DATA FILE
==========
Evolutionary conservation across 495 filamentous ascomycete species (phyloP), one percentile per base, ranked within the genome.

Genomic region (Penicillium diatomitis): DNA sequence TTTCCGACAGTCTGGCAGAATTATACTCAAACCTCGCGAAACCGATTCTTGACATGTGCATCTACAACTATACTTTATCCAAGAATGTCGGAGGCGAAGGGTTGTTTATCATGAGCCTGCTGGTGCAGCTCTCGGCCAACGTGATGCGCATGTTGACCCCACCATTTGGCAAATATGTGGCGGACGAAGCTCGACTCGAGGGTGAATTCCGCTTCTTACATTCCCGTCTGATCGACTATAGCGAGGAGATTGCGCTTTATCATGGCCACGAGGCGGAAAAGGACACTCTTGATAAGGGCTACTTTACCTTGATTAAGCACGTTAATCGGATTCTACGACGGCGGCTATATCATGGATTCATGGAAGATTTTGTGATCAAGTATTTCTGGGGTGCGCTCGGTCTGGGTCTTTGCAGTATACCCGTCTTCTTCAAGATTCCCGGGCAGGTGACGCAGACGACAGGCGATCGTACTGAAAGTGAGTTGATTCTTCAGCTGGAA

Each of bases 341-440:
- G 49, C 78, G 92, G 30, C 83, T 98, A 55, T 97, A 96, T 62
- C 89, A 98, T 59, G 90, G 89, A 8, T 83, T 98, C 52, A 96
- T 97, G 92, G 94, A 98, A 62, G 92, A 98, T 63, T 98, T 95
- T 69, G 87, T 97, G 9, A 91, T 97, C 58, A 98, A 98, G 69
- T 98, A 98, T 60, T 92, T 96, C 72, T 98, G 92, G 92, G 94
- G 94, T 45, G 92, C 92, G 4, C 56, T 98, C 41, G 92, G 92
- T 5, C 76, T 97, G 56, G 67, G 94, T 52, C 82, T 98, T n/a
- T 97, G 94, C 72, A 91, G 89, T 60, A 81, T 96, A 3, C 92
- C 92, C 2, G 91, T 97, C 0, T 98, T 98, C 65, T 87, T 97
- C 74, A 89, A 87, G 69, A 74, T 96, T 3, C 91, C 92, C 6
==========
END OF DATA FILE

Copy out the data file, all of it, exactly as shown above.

Evolutionary conservation across 495 filamentous ascomycete species (phyloP), one percentile per base, ranked within the genome.

Genomic region (Penicillium diatomitis): DNA sequence TTTCCGACAGTCTGGCAGAATTATACTCAAACCTCGCGAAACCGATTCTTGACATGTGCATCTACAACTATACTTTATCCAAGAATGTCGGAGGCGAAGGGTTGTTTATCATGAGCCTGCTGGTGCAGCTCTCGGCCAACGTGATGCGCATGTTGACCCCACCATTTGGCAAATATGTGGCGGACGAAGCTCGACTCGAGGGTGAATTCCGCTTCTTACATTCCCGTCTGATCGACTATAGCGAGGAGATTGCGCTTTATCATGGCCACGAGGCGGAAAAGGACACTCTTGATAAGGGCTACTTTACCTTGATTAAGCACGTTAATCGGATTCTACGACGGCGGCTATATCATGGATTCATGGAAGATTTTGTGATCAAGTATTTCTGGGGTGCGCTCGGTCTGGGTCTTTGCAGTATACCCGTCTTCTTCAAGATTCCCGGGCAGGTGACGCAGACGACAGGCGATCGTACTGAAAGTGAGTTGATTCTTCAGCTGGAA

Each of bases 341-440:
- G 49, C 78, G 92, G 30, C 83, T 98, A 55, T 97, A 96, T 62
- C 89, A 98, T 59, G 90, G 89, A 8, T 83, T 98, C 52, A 96
- T 97, G 92, G 94, A 98, A 62, G 92, A 98, T 63, T 98, T 95
- T 69, G 87, T 97, G 9, A 91, T 97, C 58, A 98, A 98, G 69
- T 98, A 98, T 60, T 92, T 96, C 72, T 98, G 92, G 92, G 94
- G 94, T 45, G 92, C 92, G 4, C 56, T 98, C 41, G 92, G 92
- T 5, C 76, T 97, G 56, G 67, G 94, T 52, C 82, T 98, T n/a
- T 97, G 94, C 72, A 91, G 89, T 60, A 81, T 96, A 3, C 92
- C 92, C 2, G 91, T 97, C 0, T 98, T 98, C 65, T 87, T 97
- C 74, A 89, A 87, G 69, A 74, T 96, T 3, C 91, C 92, C 6